Soon, I will be able to vote Republican with a clear conscience.

Today’s Quote: Fear and Rage — the Hell Realm of the Right

“What we have to understand here is that human beings are not discrete, individual entities, contrary to the free enterprise myth that people are competitive, individualistic, private entities. What people actually are are social creatures, very much dependent on one another and very much programmed to cooperate with one another when the circumstances are right.” […]

“In the Buddhists’ psychology, there are a number of realms that human beings cycle through, all of us. One is the human realm, which is our ordinary selves. The hell realm is that of unbearable rage, fear, you know, these emotions that are difficult to handle.”
— Dr. Gabor Maté, from an interview with Amy Goodman of Democracy Now, by way of AlterNet.

The News Pauper: Culled from the Chicago Rants and Raves Craigslist Page

By W.B. Dunne

I dont know who these guys are, but they are discussing things!

(Lightly edited for readability.)

Re: Good News survey
Date: 2010-03-14, 10:39PM

Thanks for the first semi-civil response [to] Good News! I see I am gaining ground with you. I am more than happy to engage in this sort of positive exchange, and we may see me receive my ambassadorship yet!

1. Do you believe in ‘spread the wealth’?

I believe in widespread generosity and the existence of a social safety net for those unable to contribute. I certainly agree with the enforcement of the tax code that requires fair and equitable contributions by all citizenry, especially corporations, to provide for the needed infrastructure and public projects. There needs to be a solution to the reality that allows 2/3’s of US companies paying zero tax via loopholes. I believe in the taxes collected being used to lift the condition of the citizenry through education, to provide for defense, law enforcement, and healthcare. I certainly believe that the pre-Eisenhower tax brackets are fair and should be re-imposed. (Keep in mind that this is more money than you and I will ever make.) Yes, I believe in the positive definition of spread the wealth. In return I ask, do [you] believe in unmitigated greed?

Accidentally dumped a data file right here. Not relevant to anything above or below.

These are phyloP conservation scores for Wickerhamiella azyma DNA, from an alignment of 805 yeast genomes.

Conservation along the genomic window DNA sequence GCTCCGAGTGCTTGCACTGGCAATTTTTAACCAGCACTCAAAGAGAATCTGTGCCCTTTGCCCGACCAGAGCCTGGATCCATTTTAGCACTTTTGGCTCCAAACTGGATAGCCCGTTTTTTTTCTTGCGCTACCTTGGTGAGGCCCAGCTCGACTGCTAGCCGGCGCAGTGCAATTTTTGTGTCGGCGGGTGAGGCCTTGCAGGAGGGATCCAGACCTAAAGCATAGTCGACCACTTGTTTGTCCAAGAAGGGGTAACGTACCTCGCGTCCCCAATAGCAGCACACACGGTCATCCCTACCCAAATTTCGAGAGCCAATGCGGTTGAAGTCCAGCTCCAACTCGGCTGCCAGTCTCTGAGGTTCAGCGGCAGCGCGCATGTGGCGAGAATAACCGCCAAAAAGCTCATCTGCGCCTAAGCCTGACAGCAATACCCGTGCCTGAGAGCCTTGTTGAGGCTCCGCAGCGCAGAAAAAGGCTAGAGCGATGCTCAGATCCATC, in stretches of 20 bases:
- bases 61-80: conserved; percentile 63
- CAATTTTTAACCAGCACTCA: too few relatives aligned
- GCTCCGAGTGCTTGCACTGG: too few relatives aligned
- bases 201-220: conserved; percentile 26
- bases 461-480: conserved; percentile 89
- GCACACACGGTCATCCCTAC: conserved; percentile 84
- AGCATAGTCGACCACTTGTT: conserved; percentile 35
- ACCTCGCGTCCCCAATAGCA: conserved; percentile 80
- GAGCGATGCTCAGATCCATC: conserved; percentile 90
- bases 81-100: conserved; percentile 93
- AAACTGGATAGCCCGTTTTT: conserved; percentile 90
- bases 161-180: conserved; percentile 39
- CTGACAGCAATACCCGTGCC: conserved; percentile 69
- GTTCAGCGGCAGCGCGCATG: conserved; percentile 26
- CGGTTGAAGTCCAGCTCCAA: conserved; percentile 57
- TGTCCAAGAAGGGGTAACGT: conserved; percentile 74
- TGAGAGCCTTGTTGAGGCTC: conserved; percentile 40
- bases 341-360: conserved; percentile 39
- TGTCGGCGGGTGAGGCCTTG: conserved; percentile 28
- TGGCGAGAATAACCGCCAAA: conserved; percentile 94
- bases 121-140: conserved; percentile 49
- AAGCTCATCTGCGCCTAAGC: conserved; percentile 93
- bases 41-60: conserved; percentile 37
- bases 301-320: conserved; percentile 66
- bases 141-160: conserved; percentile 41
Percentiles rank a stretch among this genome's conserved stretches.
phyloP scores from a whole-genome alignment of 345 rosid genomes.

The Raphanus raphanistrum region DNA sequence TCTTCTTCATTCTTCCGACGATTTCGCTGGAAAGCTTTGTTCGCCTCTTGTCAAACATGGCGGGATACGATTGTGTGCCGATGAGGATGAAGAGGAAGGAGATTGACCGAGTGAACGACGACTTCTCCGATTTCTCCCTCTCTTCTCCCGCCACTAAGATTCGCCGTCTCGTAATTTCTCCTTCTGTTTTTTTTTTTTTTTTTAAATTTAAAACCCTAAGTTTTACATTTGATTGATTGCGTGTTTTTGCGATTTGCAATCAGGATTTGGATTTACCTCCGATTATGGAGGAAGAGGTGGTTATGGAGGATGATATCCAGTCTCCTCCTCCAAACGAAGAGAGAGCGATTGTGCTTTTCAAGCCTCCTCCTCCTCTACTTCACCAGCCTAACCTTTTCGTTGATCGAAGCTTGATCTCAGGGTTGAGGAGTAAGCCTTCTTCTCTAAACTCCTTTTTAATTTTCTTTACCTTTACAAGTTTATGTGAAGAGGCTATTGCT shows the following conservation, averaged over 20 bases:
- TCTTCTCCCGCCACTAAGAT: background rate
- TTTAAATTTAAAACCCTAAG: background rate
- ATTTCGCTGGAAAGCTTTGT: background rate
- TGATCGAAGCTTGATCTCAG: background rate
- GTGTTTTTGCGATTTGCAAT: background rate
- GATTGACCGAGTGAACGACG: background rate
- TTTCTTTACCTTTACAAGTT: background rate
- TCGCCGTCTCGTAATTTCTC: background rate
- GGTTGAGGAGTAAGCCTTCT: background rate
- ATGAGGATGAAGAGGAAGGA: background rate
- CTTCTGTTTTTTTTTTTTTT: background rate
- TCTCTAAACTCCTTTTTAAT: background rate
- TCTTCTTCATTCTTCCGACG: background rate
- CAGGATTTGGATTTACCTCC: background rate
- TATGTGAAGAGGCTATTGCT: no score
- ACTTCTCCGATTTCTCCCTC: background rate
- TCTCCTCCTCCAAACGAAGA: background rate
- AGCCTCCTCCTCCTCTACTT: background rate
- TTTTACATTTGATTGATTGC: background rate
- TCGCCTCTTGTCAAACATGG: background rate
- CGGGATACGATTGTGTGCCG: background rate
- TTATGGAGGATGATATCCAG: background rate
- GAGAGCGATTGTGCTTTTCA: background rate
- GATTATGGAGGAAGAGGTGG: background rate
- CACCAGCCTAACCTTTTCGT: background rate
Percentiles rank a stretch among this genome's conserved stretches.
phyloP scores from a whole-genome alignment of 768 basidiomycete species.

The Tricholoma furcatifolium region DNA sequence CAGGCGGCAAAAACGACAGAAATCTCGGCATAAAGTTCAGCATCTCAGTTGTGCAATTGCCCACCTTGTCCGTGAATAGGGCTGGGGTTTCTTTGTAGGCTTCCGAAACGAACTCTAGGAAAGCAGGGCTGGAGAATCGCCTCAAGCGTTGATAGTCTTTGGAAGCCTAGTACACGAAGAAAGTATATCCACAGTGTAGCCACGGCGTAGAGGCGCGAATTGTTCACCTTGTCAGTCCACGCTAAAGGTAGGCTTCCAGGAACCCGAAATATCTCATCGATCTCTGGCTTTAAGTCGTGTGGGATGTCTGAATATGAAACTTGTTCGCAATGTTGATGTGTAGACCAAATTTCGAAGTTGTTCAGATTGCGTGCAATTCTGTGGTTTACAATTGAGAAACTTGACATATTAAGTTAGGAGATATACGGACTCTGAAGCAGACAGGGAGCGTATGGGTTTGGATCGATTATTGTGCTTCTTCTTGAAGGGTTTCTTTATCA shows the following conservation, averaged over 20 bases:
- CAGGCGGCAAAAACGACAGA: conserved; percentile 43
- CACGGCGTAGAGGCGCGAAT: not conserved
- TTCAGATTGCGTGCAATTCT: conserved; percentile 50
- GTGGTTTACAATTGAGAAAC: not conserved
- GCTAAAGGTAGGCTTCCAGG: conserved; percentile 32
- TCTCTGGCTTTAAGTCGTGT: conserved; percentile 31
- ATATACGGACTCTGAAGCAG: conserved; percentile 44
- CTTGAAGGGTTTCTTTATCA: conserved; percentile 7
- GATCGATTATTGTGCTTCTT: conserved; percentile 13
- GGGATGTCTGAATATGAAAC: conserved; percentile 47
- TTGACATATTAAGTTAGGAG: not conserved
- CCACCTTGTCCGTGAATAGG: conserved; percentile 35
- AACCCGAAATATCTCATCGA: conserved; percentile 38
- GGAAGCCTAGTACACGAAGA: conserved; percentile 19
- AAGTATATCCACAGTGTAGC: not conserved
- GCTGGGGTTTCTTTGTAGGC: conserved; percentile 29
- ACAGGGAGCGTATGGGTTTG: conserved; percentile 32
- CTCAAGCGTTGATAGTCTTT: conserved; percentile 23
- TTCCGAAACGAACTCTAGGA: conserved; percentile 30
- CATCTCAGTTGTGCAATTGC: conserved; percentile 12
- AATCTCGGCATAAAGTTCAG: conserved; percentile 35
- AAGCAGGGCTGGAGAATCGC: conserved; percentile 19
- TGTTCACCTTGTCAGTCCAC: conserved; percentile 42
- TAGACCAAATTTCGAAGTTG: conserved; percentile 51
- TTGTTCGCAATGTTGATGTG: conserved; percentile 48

2. Do you think Democracy is an evil form of government?

No, as long as it IS a democracy and the vote can be monitored to insure fairness in the outcomes. When it is not, it leads to disaster. (See Karl Rove.)

3. Do you think all Corporations are evil?

I do not believe they are the same as human beings as the Supreme Court does, but I do believe that there is something inherently evil in the way some corporations have been allowed to plunder our economy to bolster their shares. I believe that there are extremely unfair advantages being given to certain corporate agendas. (See Blackwater, Enron, Well Point, as well as Halliburton and Lehman Bros. and Goldman Sachs.) I think it is evil for those corporations that took the bailout money should be paying pre-crash level bonuses to their top execs. When they start honoring their civic duty, they may get a less bad rap.